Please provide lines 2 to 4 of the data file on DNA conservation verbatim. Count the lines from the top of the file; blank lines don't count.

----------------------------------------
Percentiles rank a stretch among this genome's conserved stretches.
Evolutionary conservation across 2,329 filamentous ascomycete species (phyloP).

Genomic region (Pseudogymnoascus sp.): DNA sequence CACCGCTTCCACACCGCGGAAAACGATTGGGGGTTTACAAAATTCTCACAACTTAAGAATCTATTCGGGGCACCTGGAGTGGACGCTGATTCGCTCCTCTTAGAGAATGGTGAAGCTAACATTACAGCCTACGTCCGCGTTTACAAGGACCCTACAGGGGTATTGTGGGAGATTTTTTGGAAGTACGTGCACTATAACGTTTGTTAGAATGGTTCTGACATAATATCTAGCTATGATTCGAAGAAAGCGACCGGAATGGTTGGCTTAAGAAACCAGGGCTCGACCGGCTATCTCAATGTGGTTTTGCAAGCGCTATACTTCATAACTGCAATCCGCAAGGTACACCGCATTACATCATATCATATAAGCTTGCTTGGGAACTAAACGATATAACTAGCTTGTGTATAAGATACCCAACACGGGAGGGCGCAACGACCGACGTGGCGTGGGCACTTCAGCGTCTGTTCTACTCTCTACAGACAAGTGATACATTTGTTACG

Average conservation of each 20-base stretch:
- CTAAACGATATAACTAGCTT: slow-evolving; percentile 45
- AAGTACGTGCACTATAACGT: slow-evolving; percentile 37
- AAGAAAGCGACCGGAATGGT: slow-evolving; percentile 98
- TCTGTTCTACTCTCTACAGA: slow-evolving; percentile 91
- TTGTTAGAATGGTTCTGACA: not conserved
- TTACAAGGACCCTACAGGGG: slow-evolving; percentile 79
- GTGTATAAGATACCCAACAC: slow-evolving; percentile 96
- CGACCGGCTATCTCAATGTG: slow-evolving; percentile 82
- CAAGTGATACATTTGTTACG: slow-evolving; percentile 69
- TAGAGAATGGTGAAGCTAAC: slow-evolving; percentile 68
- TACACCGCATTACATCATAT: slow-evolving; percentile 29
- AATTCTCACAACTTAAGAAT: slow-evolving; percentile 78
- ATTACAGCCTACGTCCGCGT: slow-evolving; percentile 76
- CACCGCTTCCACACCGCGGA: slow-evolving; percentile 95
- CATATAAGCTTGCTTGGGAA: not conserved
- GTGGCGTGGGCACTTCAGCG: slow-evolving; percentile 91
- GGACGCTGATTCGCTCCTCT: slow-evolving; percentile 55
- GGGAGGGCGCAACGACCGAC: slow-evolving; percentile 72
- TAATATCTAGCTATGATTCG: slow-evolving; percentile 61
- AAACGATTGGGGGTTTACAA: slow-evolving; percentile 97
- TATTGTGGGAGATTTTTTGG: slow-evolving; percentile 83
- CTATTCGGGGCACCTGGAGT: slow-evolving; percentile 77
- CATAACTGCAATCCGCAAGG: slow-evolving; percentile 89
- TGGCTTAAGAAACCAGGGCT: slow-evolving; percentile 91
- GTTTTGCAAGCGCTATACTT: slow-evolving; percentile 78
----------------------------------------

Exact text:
Evolutionary conservation across 2,329 filamentous ascomycete species (phyloP).

Genomic region (Pseudogymnoascus sp.): DNA sequence CACCGCTTCCACACCGCGGAAAACGATTGGGGGTTTACAAAATTCTCACAACTTAAGAATCTATTCGGGGCACCTGGAGTGGACGCTGATTCGCTCCTCTTAGAGAATGGTGAAGCTAACATTACAGCCTACGTCCGCGTTTACAAGGACCCTACAGGGGTATTGTGGGAGATTTTTTGGAAGTACGTGCACTATAACGTTTGTTAGAATGGTTCTGACATAATATCTAGCTATGATTCGAAGAAAGCGACCGGAATGGTTGGCTTAAGAAACCAGGGCTCGACCGGCTATCTCAATGTGGTTTTGCAAGCGCTATACTTCATAACTGCAATCCGCAAGGTACACCGCATTACATCATATCATATAAGCTTGCTTGGGAACTAAACGATATAACTAGCTTGTGTATAAGATACCCAACACGGGAGGGCGCAACGACCGACGTGGCGTGGGCACTTCAGCGTCTGTTCTACTCTCTACAGACAAGTGATACATTTGTTACG

Average conservation of each 20-base stretch: